The US Federal Trade Commission (FTC) has dealt a severe blow for the planned merger of leading daily fantasy sports operators FanDuel and DraftKings, filing an official lawsuit against the formation of a new company.
Last week, US Tech news sources reported that FTC officials may have concerns on the combination of FanDuel-DraftKings, which would see one player takeover a reported +80% of the DFS market.
Issuing a statement on Monday, FTC officials confirmed their appeal against FanDuel-Draftkings, detailing ‘that the combined firm would control more than 90% of the U.S. market for paid daily fantasy sports contests.’ The FTC further detailed that following its 6-month review of FanDuel-DraftKings, commission officials believe that US consumers and sports stakeholders are best serviced if the companies continue to operate as separate entities.
“This merger would deprive customers of the substantial benefits of direct competition between DraftKings and FanDuel,” said Tad Lipsky, Acting Director of the FTC’s Bureau of Competition.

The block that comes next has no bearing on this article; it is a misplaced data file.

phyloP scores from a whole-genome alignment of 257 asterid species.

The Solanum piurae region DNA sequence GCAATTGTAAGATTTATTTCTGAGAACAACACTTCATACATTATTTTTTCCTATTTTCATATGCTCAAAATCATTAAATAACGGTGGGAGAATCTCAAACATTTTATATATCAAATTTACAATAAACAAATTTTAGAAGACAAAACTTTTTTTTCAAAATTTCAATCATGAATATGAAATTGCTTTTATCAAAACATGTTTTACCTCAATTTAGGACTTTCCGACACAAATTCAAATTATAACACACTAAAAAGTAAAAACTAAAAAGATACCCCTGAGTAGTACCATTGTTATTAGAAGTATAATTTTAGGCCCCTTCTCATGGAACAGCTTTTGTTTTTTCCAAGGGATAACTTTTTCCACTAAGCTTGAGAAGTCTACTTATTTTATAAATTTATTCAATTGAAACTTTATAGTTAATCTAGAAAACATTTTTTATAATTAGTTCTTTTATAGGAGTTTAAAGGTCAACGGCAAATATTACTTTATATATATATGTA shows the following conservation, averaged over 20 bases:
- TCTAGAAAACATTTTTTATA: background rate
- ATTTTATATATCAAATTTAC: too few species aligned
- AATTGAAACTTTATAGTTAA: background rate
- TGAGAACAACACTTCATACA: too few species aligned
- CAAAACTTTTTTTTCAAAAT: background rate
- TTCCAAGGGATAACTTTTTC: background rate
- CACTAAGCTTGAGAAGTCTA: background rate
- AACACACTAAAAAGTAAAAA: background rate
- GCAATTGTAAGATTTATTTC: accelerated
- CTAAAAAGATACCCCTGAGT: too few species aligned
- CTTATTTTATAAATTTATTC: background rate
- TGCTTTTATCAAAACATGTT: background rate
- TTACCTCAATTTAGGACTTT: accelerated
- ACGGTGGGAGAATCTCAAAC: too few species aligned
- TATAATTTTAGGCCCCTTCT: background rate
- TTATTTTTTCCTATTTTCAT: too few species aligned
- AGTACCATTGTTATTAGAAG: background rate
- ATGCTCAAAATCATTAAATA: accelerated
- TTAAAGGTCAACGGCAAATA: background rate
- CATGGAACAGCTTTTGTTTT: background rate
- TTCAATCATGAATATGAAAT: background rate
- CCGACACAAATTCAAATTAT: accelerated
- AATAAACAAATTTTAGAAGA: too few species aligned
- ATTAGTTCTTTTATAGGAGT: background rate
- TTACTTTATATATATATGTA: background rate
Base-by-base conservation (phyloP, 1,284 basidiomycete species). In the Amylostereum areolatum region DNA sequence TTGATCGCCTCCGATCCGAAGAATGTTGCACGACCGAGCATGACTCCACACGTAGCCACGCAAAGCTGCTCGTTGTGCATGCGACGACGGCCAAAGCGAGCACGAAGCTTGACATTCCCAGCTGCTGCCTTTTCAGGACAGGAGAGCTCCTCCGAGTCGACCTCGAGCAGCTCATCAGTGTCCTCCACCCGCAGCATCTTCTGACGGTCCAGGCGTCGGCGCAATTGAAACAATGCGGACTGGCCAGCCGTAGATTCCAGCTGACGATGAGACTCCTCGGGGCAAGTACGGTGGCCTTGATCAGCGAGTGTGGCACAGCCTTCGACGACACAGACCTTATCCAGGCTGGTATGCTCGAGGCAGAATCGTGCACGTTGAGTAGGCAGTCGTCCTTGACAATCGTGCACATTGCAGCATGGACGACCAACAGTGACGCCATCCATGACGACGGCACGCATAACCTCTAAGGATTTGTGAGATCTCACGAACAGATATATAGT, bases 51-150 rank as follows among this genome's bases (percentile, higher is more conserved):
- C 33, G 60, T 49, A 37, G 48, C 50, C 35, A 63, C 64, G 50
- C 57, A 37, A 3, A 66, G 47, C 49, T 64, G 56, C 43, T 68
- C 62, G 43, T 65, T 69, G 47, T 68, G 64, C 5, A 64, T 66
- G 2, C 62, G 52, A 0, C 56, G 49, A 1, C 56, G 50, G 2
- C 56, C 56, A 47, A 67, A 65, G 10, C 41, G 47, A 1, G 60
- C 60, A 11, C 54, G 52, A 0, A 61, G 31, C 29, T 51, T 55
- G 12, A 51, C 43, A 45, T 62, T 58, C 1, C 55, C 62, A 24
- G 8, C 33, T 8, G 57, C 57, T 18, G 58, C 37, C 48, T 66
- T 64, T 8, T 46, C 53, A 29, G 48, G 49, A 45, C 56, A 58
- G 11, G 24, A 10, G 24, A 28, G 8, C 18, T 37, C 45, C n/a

“The FTC is committed to the preservation of competitive markets, which offer consumers the best opportunity to obtain innovative products and services at the most favourable prices and terms consistent with the provision of competitive returns to efficient producers.”
Jason Robins DraftKings CEO has been the first merger stakeholder to respond to the FTC’s ruling, issuing the following statement
“We are disappointed by this decision and continue to believe that a merger is in the best interests of our players, our companies, our employees and the fantasy sports industry. We are considering all our options at this time.”
“As we work together to determine our next steps, we would like to thank DraftKings and FanDuel players, partners and employees for their patience, support and continued loyalty”.
The FTC’s decline of FanDuel-DraftKings will have implications throughout the US gambling, sports and tech sectors.Both firms have been heavily backed by leading US Tech venture capital firms and media owners, spending a vast sum of money on TV advertising and high coverage sports sponsorships.